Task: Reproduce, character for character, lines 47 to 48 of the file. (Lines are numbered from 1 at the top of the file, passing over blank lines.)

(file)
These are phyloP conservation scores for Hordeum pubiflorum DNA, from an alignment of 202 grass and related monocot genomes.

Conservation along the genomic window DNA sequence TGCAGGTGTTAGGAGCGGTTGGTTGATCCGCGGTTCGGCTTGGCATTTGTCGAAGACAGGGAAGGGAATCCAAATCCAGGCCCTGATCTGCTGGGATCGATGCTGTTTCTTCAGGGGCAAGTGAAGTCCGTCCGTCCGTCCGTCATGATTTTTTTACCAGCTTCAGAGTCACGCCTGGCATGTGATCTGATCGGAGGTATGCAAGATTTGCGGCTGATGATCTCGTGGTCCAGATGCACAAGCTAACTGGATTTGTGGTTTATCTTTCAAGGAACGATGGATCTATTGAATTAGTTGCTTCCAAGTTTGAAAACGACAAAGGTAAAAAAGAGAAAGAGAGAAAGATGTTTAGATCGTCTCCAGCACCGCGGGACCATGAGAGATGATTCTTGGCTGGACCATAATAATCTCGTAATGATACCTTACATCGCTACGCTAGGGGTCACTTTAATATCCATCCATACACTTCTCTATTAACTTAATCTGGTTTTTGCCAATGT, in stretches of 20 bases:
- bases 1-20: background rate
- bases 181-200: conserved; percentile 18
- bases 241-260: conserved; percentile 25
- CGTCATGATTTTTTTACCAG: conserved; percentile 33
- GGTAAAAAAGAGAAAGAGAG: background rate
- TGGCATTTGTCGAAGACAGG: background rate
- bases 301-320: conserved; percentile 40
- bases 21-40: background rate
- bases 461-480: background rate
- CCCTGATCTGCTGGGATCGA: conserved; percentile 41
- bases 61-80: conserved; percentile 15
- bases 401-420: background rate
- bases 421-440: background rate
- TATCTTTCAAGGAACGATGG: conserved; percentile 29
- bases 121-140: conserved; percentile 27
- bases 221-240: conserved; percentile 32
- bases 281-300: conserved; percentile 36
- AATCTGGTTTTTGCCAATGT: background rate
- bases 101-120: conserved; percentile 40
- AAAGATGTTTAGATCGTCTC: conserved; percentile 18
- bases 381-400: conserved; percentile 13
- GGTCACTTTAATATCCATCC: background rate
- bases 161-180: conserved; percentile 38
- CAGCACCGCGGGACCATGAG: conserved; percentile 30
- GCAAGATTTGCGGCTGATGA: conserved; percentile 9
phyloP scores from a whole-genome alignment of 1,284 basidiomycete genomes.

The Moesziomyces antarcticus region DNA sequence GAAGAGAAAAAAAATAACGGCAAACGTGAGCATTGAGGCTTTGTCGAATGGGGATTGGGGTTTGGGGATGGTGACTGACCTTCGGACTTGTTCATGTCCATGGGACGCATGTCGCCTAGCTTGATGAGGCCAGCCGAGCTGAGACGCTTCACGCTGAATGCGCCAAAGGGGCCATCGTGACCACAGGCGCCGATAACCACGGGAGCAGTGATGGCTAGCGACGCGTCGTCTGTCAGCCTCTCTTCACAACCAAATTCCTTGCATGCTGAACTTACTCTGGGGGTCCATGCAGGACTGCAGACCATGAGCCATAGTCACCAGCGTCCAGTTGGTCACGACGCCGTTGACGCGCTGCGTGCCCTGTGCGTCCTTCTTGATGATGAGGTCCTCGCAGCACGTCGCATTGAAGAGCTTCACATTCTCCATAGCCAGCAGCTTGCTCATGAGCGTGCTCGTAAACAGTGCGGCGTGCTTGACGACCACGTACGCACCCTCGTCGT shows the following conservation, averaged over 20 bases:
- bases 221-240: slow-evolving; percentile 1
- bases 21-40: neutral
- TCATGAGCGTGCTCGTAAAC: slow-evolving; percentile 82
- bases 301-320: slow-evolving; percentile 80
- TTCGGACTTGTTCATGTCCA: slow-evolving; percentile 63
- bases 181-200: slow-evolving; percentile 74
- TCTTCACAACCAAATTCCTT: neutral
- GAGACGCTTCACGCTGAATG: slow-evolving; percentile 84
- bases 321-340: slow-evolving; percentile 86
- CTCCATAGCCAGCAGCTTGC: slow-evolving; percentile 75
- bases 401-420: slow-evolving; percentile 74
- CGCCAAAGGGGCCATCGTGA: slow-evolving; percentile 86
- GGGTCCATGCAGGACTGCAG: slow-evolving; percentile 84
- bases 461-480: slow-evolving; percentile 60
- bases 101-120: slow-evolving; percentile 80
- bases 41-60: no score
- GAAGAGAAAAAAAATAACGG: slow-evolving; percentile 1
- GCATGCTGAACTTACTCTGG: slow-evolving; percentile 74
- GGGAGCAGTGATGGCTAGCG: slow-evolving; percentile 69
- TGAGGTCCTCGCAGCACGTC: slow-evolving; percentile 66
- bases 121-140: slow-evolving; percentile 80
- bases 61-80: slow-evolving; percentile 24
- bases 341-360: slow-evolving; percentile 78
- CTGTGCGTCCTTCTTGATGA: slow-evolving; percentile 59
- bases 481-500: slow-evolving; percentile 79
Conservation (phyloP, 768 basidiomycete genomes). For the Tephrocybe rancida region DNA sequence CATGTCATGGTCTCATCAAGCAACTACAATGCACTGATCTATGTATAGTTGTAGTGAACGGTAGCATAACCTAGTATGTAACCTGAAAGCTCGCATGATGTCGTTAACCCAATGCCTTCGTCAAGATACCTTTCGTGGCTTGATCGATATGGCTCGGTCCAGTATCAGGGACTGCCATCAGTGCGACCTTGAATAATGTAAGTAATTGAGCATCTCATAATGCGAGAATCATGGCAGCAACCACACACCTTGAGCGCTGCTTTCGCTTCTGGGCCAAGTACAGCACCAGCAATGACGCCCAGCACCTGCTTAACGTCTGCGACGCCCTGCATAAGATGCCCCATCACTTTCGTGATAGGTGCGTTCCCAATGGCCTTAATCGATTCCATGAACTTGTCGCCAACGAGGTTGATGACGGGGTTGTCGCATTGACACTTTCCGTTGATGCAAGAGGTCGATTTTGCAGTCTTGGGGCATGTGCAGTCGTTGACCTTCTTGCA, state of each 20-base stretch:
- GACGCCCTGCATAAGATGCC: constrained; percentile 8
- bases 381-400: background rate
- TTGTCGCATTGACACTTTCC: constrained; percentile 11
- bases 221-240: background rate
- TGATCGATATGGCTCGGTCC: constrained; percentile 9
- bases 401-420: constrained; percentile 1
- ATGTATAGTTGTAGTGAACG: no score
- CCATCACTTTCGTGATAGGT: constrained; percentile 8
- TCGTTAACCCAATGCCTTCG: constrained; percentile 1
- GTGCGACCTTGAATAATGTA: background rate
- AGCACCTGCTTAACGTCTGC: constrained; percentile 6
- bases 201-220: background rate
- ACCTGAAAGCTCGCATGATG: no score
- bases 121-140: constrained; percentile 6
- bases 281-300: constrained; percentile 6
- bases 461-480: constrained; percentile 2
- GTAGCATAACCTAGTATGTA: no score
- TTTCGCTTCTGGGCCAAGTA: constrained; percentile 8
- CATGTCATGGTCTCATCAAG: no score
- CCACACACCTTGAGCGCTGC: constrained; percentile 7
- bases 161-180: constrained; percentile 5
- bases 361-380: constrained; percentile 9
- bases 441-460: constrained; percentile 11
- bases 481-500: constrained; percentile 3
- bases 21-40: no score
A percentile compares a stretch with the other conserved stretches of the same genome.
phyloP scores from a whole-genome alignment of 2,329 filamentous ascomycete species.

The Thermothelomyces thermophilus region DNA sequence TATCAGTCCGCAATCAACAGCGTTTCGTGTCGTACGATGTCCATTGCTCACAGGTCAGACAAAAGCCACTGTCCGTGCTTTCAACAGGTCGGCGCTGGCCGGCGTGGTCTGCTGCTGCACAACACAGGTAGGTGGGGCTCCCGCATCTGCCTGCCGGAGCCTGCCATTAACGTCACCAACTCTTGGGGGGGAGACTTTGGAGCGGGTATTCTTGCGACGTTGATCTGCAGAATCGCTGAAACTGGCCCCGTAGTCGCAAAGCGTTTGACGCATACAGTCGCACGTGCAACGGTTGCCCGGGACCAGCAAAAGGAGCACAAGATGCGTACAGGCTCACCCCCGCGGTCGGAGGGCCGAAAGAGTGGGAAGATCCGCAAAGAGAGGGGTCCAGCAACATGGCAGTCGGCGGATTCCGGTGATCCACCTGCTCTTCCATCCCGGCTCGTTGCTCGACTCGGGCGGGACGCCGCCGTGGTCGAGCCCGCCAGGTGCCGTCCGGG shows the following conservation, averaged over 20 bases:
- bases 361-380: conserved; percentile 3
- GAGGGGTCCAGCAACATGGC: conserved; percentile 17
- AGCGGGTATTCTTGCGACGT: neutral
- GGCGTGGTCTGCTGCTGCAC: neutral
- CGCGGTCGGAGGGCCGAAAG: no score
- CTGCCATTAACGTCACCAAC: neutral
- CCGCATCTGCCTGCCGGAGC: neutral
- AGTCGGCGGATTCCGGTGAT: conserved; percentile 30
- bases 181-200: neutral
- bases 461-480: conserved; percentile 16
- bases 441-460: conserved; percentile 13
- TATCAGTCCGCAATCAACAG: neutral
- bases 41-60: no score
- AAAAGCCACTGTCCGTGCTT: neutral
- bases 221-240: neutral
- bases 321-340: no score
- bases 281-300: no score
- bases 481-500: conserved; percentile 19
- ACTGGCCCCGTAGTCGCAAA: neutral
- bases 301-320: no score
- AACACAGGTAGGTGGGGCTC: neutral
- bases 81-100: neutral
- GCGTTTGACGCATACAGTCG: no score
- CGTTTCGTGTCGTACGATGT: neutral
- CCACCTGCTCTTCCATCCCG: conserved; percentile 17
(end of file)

- GCATGCTGAACTTACTCTGG: slow-evolving; percentile 74
- GGGAGCAGTGATGGCTAGCG: slow-evolving; percentile 69